“That’s a ways away, that’s a ways away,” James said. “Right now we’re playing for a growth mind set and how we continue to get better throughout the regular season, how we can get better every week. And as the season continues to wind down, how we can get better as the playoffs start.”

All season long, the Lakers have accepted the burden of championship expectations. They’ve been clear that’s what they want. When asked to discuss that in less abstract terms, they downplay it. Publicly, there are no predictions or bold proclamations in those moments.

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Playoff update

A week ago I was very pessimistic about the Memphis Grizzlies’ chances of retaining the eighth seed for the playoffs, and optimistic about the Pelicans’ chances of moving into that position.

That has not borne out yet.

The Grizzlies are on a three-game winning streak, including a win over the Lakers on Saturday, and the Pelicans are on a three-game losing streak, including a loss to the Lakers. Although there are other teams hoping for the playoffs that are surging, they won’t get there without some help from Memphis.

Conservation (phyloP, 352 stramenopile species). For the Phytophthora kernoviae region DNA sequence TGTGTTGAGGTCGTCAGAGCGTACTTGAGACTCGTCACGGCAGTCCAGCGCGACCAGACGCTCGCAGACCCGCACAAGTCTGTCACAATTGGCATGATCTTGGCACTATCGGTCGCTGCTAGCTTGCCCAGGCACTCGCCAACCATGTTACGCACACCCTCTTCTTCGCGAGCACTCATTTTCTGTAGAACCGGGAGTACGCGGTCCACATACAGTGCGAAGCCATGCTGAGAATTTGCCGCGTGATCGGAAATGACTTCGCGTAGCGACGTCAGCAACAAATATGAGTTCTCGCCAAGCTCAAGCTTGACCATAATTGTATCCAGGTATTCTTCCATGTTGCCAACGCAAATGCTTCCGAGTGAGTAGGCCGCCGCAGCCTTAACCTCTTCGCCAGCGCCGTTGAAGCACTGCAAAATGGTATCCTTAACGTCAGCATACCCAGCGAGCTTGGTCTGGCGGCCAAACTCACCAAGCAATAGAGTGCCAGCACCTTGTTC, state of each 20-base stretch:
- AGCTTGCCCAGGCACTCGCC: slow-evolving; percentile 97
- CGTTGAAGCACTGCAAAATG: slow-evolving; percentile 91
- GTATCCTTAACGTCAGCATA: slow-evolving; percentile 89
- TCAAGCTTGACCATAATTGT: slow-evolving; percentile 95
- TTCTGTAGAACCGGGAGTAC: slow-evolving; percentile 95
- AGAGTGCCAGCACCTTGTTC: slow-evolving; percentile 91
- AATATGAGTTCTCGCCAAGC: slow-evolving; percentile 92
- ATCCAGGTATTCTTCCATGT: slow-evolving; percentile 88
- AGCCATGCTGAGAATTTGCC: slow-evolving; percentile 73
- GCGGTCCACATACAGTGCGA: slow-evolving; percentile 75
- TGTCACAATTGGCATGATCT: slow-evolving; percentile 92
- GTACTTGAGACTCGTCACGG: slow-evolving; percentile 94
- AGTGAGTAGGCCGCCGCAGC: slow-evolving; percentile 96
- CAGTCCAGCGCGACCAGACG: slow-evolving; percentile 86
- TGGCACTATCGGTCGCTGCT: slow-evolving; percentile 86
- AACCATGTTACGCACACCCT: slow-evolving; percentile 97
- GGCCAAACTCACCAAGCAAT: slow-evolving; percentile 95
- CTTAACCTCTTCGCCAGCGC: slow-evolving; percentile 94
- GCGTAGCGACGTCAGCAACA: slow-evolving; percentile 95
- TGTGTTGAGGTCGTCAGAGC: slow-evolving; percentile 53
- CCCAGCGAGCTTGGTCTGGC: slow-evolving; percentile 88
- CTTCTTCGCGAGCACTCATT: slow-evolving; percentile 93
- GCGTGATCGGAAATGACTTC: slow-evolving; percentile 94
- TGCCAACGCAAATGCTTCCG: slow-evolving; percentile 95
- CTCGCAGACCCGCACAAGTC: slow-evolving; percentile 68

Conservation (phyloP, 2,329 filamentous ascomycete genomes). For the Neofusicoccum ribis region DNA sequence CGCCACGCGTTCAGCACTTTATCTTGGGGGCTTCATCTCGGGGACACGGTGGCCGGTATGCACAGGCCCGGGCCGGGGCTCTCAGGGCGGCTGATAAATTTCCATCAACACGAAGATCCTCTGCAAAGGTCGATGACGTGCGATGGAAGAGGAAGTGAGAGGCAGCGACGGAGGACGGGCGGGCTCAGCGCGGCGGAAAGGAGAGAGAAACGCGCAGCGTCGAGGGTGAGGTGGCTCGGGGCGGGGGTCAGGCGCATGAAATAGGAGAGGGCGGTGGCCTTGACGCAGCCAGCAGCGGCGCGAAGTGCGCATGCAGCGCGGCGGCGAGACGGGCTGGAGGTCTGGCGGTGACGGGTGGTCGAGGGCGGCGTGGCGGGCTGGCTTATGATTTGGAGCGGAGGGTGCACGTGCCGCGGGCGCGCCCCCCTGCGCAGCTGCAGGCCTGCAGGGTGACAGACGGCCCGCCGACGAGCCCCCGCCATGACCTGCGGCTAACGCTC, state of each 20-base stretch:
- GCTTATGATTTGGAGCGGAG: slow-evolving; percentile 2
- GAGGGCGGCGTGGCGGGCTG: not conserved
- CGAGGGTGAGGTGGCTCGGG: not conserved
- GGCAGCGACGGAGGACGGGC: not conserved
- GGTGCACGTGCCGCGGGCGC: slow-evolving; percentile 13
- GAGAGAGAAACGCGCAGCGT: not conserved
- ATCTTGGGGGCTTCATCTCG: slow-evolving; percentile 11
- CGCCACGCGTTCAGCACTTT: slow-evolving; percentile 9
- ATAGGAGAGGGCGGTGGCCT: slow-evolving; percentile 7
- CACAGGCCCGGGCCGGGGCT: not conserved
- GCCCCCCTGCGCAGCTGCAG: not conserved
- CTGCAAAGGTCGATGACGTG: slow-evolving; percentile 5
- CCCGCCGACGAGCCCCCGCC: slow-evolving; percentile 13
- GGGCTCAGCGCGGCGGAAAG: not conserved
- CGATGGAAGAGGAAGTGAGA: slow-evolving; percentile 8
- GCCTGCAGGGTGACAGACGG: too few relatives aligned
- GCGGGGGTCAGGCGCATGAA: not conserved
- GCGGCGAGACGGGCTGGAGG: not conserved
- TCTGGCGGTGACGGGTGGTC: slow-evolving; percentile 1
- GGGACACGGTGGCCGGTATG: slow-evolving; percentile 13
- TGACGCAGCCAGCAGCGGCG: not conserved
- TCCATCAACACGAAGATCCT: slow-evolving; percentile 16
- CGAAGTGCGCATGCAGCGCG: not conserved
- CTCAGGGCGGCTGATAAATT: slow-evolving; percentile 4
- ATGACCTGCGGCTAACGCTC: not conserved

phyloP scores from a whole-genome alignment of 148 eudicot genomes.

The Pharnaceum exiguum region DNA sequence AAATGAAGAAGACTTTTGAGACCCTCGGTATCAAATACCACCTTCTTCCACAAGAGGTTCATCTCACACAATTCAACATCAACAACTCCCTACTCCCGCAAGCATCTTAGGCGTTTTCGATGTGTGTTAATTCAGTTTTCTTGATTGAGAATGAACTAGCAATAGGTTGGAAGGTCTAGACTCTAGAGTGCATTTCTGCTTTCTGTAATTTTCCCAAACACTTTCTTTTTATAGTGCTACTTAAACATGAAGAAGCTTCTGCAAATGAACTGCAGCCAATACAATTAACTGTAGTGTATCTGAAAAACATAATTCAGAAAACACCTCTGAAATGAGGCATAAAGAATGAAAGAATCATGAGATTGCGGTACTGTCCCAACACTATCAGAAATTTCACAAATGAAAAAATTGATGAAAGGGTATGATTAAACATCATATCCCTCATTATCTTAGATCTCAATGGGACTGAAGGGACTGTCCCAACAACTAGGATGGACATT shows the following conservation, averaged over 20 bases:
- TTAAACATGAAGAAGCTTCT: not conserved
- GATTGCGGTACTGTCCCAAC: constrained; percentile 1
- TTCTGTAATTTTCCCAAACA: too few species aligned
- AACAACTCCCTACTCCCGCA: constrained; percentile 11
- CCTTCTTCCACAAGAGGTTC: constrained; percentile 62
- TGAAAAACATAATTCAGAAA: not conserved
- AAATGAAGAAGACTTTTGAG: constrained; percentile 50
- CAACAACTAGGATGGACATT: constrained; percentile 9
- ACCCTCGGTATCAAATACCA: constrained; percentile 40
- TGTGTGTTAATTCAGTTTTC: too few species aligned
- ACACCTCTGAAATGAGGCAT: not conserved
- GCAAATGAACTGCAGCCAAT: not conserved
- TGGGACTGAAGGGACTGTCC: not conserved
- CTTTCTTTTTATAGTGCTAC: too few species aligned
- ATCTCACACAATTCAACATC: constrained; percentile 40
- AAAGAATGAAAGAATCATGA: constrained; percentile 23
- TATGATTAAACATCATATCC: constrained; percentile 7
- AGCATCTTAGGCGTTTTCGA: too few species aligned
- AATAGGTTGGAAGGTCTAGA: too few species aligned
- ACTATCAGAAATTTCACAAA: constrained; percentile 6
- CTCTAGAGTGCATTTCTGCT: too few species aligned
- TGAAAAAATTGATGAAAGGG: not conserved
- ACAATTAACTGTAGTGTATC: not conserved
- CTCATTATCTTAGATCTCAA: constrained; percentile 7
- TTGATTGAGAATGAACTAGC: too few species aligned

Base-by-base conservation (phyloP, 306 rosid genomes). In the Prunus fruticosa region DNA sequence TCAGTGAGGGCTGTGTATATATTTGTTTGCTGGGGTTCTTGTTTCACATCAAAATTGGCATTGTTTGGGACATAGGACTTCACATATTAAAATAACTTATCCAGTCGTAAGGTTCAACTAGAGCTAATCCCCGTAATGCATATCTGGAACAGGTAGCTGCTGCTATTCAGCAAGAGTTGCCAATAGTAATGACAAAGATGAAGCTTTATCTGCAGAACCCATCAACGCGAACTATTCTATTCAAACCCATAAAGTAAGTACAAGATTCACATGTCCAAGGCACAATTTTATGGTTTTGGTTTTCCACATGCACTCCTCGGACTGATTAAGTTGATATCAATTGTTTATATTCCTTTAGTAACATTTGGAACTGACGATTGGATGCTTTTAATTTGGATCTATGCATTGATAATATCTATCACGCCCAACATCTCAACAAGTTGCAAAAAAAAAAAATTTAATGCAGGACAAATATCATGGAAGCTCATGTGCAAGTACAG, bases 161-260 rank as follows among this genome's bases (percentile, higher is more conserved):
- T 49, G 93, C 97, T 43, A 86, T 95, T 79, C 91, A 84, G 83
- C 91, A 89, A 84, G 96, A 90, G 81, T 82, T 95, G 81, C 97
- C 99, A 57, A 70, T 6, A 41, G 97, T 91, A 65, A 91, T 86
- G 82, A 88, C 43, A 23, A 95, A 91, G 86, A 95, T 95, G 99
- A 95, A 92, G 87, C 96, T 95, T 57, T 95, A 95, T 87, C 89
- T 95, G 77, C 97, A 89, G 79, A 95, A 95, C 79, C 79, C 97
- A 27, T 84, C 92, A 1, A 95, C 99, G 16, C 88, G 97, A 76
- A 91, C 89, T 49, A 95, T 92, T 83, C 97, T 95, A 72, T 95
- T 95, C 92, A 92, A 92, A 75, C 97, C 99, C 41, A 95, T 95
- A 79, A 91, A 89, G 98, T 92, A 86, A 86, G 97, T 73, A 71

Luke Walton’s Sacramento Kings have won three games in a row and the Portland Trail Blazers have won two. But they are both 3 1/2 games behind the Grizzlies, who throttled the Brooklyn Nets Wednesday night.

The Lakers, meanwhile, still have a 5 1/2-game lead at the top of the Western Conference. It used to be the Denver Nuggets trailing them, but now a different team sits behind them hoping for a Lakers stumble: the Clippers, who are on a five-game winning streak.

Since we last spoke ...

  • The Lakers are a very different team without James in the lineup, and it’s something they’ve been working to figure out for months. Our Broderick Turner examined the issue.
  • The Los Angeles County Sheriff’s Department ordered deputies to delete photos of the Kobe Bryant helicopter crash scene, after a citizen complained about a deputy showing those photos at a bar, sources told our Alene Tchekmedyian and Paul Pringle. This was done rather than put the deputies through a formal disciplinary process. “This is an unspeakable violation of human decency, respect, and of the privacy rights of the victims and their families,” said Vanessa Bryant’s attorney Gary C. Robb.